This morning, you’re going to learn how to start a home-based service business, and how you can find that first client.
Our inspirational quote for the day is by Albert Einstein, and it is, “creativity is intelligence having fun.” As a freelancer, you get to learn how to be creative regardless of how artistic your craft is. The very nature of freelancing is creative. You’re constantly having fun with your intelligence by forming it into different service products, creating a business that solves a problem.
You’re innovating, figuring things out, and being creative. Diving deeper into this concept, we’re going to cover some foundational principles that will bring any freelancer or solopreneur success. Then, we’ll go over some tangible first steps you’ll need to take to get started.
On this show, we talk about freelancing and self-employment because those are things that I’m super passionate about. I envision that in the future, there will not only be more contractors and freelancers working for businesses, but that self-employment will be seen as the way to true freedom in your career.
Therefore, I’m building my company as a team of only freelancers. They’re all contractors and self-employed workers. I partner with businesses so that we can all help each other’s businesses grow.
Another thing I talk about here is my belief that the home is the center of everything. My family is very important to me. Everything I do is for them. As a result, I’m a big believer in having work/life balance. Working around 20 hours per week is ideal for me.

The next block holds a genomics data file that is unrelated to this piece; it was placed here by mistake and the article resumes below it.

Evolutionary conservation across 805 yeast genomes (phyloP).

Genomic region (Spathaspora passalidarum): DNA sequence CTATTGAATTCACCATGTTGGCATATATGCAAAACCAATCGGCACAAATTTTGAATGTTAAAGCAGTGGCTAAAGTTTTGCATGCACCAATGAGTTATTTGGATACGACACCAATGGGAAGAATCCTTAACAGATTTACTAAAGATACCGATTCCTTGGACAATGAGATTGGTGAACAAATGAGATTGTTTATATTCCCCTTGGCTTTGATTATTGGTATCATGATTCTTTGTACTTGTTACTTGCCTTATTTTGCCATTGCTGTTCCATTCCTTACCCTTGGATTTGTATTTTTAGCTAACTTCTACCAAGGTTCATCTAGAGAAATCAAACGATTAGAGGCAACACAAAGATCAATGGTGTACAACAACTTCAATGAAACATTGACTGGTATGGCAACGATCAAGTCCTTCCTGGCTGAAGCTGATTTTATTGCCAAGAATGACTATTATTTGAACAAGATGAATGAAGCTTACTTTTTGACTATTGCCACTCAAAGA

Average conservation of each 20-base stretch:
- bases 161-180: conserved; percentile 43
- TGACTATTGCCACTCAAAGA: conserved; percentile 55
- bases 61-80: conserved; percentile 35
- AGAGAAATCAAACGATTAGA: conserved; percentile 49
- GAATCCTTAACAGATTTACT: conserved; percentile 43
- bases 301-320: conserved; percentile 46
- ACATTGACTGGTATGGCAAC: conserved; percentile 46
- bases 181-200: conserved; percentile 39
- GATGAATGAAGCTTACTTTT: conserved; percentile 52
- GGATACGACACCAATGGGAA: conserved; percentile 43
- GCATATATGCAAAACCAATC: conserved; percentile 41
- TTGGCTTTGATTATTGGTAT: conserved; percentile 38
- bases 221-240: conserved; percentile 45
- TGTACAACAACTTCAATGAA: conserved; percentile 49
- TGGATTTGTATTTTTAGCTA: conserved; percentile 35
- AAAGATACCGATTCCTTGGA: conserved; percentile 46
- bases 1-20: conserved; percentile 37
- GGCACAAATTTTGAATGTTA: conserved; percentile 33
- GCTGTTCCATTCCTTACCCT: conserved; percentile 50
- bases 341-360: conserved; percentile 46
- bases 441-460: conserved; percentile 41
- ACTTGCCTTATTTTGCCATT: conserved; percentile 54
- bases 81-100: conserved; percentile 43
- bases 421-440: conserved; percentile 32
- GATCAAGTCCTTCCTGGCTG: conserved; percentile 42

I focus on my business for 20 hours of the week, and the rest of the week is centered on myself and my family. This is when I work for my children and I address personal endeavors. And the truth is that those things are a lot of work. Raising a family well takes a lot of time and focus, and no career ambition or pursuit is worth sacrificing my family’s needs.
My first passion is my family, my home, and my home life. I’m not the kind of freelancer who’s a digital nomad who travels all over the place, working remotely, focusing on earning as much money as possible. Instead, I’m a homebody, self-employed father, and husband.
If you’re in that same boat where you are raising a family, but you’re also wanting to build a freelance business to create enough income to be self-employed, I hope that what I’ve learned over the last few years will help you make it work.
Balancing all those roles, being a dad, husband, and business owner creates a unique pressure. If you’re single with less obligations, freelancing is a bit different. I’m really speaking to those who, like me, are trying to balance the family life with their career building. However, if you don’t have those obligations and the same demographics as me, I still think this information is applicable to you. Creating a work/life balance is important no matter what your family life looks like.
Learning how to find success without sacrificing those personal life ambitions is important for everyone. I hope that’s what you can learn how to do here. I’m not the typical entrepreneur who’s going to give you tips for working 60 hours per week, nor will I tell you to sacrifice time with your family to build your business.